Right now, the Lakers are feeling the consequences of their previous success. Years and years of diminishing returns from the draft and salary cap issues have left them with one of the weakest supporting casts in the league. The injuries and early season turmoil have only aggravated the situation. In addition, their unfamiliarity with each other manifests itself in poor defensive communication and execution as well as alarming rates of turning the ball over.

    The only solution that I see is to give each player a narrowly defined role that takes advantage of his skillsets. Howard needs to defend and rebound. Jordan needs to bang and protect the paint. Kobe, Meeks and Jamison need to score. Metta needs to sell out on defense and lock down the best wing on the opposition. The bench has to defend and limit turnovers. This team has no margin for error. Right now, players are heisting up wild shots and wasting possessions. This team needs more discipline on both ends of the floor. Mike D has his work cut out for him.


  4. Two reasons I don’t think the problem on defense is D’Antoni.

    1. He lest the New York Knicks with a top-10 defensive efficiency with STAT and Melo as starters. His PG was Jeremy Lin. The onlu good defenders he had on that team were Chandler and Fields. So, coaching defense something MD’A can manage. Too bad for Utah they have such a glut of big men. Lots of teams could use a Milsap.

    I’ve mentioned my reason #2 before.

    2. The last season under Phil and then again under Mike Brown, the Lakers were not consistently getting stops. Our D has been mediocre now for a 3rd straight season.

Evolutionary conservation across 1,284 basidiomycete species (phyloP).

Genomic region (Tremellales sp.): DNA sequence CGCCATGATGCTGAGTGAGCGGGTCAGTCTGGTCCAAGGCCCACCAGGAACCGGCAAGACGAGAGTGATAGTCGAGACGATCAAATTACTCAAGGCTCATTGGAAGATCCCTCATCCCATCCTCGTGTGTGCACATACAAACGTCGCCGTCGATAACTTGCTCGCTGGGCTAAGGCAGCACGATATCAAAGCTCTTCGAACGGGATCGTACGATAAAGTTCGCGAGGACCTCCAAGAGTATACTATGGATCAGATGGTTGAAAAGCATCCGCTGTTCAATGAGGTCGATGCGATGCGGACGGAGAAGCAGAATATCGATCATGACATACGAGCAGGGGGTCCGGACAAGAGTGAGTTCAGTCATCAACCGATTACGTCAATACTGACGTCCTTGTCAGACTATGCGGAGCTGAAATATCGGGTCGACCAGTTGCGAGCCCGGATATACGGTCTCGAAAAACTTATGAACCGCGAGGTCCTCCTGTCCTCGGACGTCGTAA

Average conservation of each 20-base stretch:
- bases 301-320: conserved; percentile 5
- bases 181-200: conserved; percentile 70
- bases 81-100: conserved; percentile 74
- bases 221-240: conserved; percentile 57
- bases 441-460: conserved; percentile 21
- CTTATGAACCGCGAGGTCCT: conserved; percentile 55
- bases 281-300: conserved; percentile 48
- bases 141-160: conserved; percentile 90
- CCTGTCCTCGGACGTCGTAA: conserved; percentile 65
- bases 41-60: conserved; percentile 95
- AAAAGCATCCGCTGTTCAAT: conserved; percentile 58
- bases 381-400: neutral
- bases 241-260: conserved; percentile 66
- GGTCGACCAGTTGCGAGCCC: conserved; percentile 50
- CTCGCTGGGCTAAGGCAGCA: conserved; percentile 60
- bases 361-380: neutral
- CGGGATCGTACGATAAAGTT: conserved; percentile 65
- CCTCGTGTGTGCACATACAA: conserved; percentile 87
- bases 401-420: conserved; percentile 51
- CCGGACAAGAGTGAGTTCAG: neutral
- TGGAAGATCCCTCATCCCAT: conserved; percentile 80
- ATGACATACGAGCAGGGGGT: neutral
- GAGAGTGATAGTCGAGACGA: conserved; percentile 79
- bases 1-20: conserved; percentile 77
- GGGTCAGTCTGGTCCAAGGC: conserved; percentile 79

Obviously removing Gasol is not solving our issues even if his move to PF is part of our defensive problem.

    I think our best hope is cutting down on TOs, so our fast break defense is less tested. Nash should help with that. Giving up less rebounds is also going to help and Nash will help as well, as I think our shooting will improve. When it boils down to it, the ability to get stops in the 4th quarter is key to winning a championship. I still don’t see that happening unless a DH12, Artest, Hill, KB, Nash lineup figures out how to play together. Maybe with Nash, KB and Artest spacing the floor and then Hill and Dwight being mobile and springy down low, the team can both score and lock down late in games.

    I think Pau is worth a max deal as a starting center. 19 million for a starting PF who is 3rd or 4th option and a minus on defense is a bit much, even if he is a stellar back-up center. I’m a big, big fan of Pau Gasol. I’d be happy to trade some of this skill overlap he provides and get some youth, some speed, some quickness (obviously skilled players with these traits).

    Man, Milsap is such a nice player. Love that guy’s grit, his skill. He is really crafty around the rim. Shoots well. Rebounds like a mother.